2. For the Swing event, it's somewhat of a single thread executor that processes threads from an event queue, short-lived. Similarly, the Android SDK has an application process and removes old processes to reclaim memory for new processes or ones with higher priority. It sets the process into an importance hierarchy based on what components it has and their states, and eliminates the ones of least importance.


Yuliang Guan - 3/6/2013 12:25:04

(1) Yes, the Android SDK follows the Model-View-Controller paradigm. The model object encapsulates the data specific to an application and define the logic and computation that manipulate and process that data. In Android, Model is like the subclass of an application. Based on my understanding, we can set up a centralized data model in Android so that all activities have access to. A view object is an object in an application that users can see. In Android, it is anything that subclasses view. Controller objects acts as an intermediary between one or more of an application’s view objects and one or more of its model objects. Controller is activity in Android. When users make an action, the controller will interprets the actions made in view objects and communicates new or changed data to the model layer. When an activity gets focus, it will be required to draw views. Controller objects greatly simplifies implementing GUI applications.

(2) GUI applications may execute tasks that may take longer than the user is willing to wait. These tasks are long-running executions run in another thread so that the GUI remains responsive while they run. Swing makes it easy to have a task run in the event thread, but does not offer any mechanism to help GUI tasks execute code in other threads. Meanwhile, by having done trigger a completion task in the event thread, a BackgroundTask class can be constructed. BackgroundTask also supports progress indication. Actually, a framework using FutureTask and Executor to execute long-running tasks in background threads has been built. These techniques can be applied to any single-threaded GUI framework, like Android, but not just Swing. From this point, I think the functions, objects and mechanisms in Android are similar to the Swing.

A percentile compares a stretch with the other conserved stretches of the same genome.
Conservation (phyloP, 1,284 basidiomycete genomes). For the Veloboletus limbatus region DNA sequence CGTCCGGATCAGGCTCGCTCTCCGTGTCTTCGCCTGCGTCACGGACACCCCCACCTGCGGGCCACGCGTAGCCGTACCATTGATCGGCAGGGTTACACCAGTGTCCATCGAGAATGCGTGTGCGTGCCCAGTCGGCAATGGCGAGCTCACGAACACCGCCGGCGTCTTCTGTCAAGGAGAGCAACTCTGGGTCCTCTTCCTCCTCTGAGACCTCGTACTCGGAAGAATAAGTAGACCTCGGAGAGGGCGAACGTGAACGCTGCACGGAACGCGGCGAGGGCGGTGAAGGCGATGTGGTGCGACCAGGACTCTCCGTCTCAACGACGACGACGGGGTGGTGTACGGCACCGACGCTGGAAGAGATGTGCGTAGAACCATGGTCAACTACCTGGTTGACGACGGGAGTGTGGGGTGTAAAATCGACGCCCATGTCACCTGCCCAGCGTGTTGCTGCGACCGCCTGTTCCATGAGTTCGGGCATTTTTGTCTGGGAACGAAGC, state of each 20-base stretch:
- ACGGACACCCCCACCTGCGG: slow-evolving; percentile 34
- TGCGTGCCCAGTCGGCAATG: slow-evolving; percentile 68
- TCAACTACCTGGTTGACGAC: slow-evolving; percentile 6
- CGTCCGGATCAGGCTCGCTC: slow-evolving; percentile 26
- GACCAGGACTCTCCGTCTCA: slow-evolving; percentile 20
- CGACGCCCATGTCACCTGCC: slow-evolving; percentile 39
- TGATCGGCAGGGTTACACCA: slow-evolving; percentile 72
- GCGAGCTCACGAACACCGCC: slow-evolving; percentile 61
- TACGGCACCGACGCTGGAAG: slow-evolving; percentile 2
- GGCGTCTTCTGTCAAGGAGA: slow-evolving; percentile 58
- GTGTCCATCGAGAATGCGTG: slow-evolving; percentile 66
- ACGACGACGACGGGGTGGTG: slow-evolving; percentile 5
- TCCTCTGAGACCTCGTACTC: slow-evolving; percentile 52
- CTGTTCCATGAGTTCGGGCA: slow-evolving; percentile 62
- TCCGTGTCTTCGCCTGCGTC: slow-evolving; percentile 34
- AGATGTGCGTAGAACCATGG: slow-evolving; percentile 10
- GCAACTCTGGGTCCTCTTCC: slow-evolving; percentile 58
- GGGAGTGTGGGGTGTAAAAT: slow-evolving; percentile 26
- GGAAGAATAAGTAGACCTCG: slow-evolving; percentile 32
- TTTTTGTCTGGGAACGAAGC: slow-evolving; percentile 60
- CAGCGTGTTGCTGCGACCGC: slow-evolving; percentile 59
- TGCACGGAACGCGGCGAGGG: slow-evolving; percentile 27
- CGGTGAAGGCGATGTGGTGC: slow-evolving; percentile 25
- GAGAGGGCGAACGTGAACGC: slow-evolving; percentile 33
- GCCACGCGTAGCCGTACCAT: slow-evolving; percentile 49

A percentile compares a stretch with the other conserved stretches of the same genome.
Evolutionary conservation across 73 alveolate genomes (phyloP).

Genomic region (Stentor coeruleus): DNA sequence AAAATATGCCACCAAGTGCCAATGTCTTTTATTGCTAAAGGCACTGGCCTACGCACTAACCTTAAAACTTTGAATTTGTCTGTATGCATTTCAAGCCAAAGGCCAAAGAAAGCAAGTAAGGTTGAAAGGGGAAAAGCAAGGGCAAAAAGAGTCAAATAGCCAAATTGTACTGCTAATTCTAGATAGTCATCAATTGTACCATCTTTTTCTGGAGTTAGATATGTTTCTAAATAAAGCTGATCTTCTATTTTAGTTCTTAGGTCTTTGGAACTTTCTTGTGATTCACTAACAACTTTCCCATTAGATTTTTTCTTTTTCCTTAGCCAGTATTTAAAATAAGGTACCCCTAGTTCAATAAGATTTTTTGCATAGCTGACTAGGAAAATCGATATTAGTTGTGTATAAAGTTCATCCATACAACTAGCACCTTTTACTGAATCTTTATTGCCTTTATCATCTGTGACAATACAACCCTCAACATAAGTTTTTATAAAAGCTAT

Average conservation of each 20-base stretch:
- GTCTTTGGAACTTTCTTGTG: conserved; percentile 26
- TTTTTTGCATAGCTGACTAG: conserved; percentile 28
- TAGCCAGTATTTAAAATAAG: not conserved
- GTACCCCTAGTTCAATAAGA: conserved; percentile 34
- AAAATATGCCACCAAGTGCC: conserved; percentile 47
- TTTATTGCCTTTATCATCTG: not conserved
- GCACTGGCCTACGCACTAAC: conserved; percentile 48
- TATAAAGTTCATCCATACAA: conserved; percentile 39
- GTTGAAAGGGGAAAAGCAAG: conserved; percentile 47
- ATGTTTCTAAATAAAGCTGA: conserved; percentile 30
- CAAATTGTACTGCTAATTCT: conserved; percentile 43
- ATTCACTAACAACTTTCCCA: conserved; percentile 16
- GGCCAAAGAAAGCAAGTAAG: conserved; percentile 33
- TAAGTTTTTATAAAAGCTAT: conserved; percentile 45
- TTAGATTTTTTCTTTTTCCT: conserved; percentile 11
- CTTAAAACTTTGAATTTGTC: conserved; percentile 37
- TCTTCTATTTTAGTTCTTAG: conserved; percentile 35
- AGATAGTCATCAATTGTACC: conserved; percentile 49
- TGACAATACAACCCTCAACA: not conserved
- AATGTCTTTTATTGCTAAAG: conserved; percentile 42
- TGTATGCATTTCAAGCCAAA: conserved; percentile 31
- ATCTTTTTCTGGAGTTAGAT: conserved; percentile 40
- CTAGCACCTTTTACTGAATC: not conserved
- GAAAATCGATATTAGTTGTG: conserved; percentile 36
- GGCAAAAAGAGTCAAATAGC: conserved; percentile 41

Tiffany Lee - 3/6/2013 12:26:05

1) The android SDK gives a lot of freedom to the programmer as to how they want to model their code. If the user so chooses to follow a MVC paradigm, he or she can by separating the their classes into the respective Model, View, and Controller classes. Android's XML files and View classes can be considered as the View. The programmer can use Activity classes as the Controller and Database classes as the model. Android SDK has a lot of other classes that could also be used to help with the MVC paradigm.

2) For background threads, Android offers the AsyncTask class. The Android Document states: "An asynchronous task is defined by a computation that runs on a background thread and whose result is published on the UI thread." However this class is best for short-running tasks; for long-running tasks concurrent threading is recommended. The concurrent package in the Android SDK offers classes that help deal with long-running tasks. Classes such as Executor, ThreadPoolExecutor, and FutureTask can be used. These tools the Android SDK has to offer, offer similar tools as Swing. For example, both have Executor and FutureTask classes that do similar things. Both also have cached threads.


Nadine Salter - 3/6/2013 12:36:52

Android's SDK follows the MVC paradigm, after a fashion -- for example, the ListView interface component (view) is backed by an Adapter that queries a datastore (model) and issues state updates to listeners in an Activity that then take further action (controller). In the general case, views are created in XML or code, models are custom classes with their own database functionality, and controllers are spread throughout code in the Activity and helper classes. While controller code can be localised to one single Activity class as much as possible, the abstraction is imperfect: Activities cannot function independently, as the controller code is tightly bound to the corresponding views.

Because Swing and Android are both built on Java, the same underlying classes are present in both -- it's possible to implement multithreading using Executors and Threads, just as in other Java toolkits. Android also provides its own helper classes, like AsyncTask, which appears to provide an analogue to the SwingUtilities functionality outlined in the reading; however, unlike the Swing mechanisms' "these methods are called by the developer" approach, developers implement desired functionality in AsyncTask and the frameworks then call one's custom class.


Elise McCallum - 3/6/2013 12:38:21

1. The Android SDK does follow the Model-View-Controller paradigm. The classes that correspond to the model are the data objects defined in Android. Often these are custom components defined in the Activity class, or other classes defined in the application to be used with data. The classes that correspond to the view are all the UI components defined in the given Android application (e.g. View, TextView, Button, etc.). The classes that correspond to the controller are the Activity classes, as they handle the interaction between the model and the view.